[see links to data below] In recent years, a growing chorus of commentators has called on Congress to vest agencies with litigation “gatekeeper” authority across a range of regulatory areas, from civil rights and antitrust to financial and securities regulation. Agencies, it is said, can rationalize private enforcement regimes through the power to evaluate lawsuits on a case-bycase basis, blocking bad cases, aiding good ones, and otherwise husbanding private enforcement capacity in ways that conserve scarce public resources for other uses. Yet there exists strikingly little theory or evidence on how agency gatekeeper authority might work in practice. This Article begins to fill that gap by offering the first systematic study of an often invoked but little studied example: Department of Justice (DOJ) oversight of qui tam litigation brought pursuant to the False Claims Act (FCA). Using an original dataset encompassing some 4000 qui tam lawsuits filed between 1986 and 2011, this Article offers evidence on numerous issues that have occupied recent judicial, scholarly, and popular debate, including the extent to which DOJ utilizes its various oversight tools, the mix of factors that drives DOJ intervention decisions, and whether DOJ’s seemingly powerful impact on case outcomes can be ascribed to its merits-screening or meritsmaking role. The analysis mostly rejects heated claims that DOJ decisionmaking has a partisan political cast or is unconnected to case merit. At the same time, however, it uncovers substantial evidence that DOJ makes case decisions strategically, separate and apart from pure merits considerations, in response to simple resource constraints, judicial threats to its ability to police collusive relator–defendant settlements, and the identity (and corporate power) of the defendant. These findings have important implications for judicial evaluation of qui tam suits as well as leading FCA reform proposals. More broadly, the analysis opens up new theoretical and empirical avenues for thinking about optimal regulatory design at the border of litigation and administration, with applications well beyond the FCA.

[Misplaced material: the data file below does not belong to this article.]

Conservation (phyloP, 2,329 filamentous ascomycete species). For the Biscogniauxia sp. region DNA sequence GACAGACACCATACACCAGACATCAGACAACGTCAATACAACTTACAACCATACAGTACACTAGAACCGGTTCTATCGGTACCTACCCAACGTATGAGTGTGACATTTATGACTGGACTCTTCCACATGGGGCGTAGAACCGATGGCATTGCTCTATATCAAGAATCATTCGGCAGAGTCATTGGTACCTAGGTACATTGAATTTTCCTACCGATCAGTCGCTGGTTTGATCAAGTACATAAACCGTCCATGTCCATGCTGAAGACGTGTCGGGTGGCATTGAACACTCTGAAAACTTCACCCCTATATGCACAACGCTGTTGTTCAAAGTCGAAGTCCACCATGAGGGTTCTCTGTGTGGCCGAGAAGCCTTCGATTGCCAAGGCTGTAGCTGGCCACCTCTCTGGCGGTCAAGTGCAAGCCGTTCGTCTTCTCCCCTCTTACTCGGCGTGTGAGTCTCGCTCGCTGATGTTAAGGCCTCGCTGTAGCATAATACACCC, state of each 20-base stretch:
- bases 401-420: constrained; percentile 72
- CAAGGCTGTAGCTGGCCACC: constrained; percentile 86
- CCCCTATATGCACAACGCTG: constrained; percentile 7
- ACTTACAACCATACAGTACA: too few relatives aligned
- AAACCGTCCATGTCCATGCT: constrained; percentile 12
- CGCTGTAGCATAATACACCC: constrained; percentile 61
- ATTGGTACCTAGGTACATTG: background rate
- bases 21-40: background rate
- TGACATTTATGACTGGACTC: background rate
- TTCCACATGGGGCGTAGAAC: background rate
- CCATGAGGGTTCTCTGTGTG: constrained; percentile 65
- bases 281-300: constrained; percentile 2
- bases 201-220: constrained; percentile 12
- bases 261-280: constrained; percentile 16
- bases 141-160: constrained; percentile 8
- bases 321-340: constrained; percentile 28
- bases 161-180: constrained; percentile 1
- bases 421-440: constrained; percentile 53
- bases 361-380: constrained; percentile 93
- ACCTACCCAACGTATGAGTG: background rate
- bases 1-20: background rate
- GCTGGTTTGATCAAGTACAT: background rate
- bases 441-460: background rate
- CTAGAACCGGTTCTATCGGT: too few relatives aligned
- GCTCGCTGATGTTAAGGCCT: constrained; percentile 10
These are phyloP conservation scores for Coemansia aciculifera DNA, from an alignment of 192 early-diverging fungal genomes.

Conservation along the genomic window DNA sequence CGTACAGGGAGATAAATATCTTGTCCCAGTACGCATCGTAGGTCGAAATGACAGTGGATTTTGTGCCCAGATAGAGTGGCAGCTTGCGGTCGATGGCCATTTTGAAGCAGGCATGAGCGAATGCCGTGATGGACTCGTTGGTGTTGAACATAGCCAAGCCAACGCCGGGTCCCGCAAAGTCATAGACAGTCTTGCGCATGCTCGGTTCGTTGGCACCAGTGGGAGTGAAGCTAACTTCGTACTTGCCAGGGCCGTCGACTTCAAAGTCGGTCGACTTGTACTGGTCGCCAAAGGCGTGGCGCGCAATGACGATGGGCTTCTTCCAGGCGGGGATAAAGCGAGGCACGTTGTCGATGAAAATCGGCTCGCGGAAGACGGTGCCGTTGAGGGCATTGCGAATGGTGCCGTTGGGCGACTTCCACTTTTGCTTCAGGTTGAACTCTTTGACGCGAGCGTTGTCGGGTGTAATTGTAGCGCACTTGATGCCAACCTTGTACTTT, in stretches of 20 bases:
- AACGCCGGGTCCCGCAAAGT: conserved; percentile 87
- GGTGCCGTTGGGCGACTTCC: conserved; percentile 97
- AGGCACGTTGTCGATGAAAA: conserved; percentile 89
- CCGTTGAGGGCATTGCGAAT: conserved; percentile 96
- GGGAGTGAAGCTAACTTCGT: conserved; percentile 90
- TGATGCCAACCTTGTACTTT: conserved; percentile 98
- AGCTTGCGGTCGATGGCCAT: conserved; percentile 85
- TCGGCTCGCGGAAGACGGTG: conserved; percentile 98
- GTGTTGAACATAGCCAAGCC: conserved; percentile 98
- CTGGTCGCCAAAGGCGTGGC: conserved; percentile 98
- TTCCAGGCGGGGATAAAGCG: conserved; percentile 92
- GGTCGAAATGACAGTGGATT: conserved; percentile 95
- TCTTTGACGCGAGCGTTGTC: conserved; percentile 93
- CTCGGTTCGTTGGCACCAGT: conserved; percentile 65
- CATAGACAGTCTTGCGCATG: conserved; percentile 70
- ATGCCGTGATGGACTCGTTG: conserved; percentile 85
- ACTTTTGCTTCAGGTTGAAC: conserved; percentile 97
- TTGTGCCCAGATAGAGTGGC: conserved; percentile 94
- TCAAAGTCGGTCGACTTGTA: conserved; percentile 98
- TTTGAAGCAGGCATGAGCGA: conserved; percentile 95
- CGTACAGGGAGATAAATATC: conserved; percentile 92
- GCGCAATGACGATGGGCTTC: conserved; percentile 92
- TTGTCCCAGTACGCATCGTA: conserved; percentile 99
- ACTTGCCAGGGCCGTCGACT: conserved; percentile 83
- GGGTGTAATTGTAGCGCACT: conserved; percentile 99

[Note: Stata code available from author.]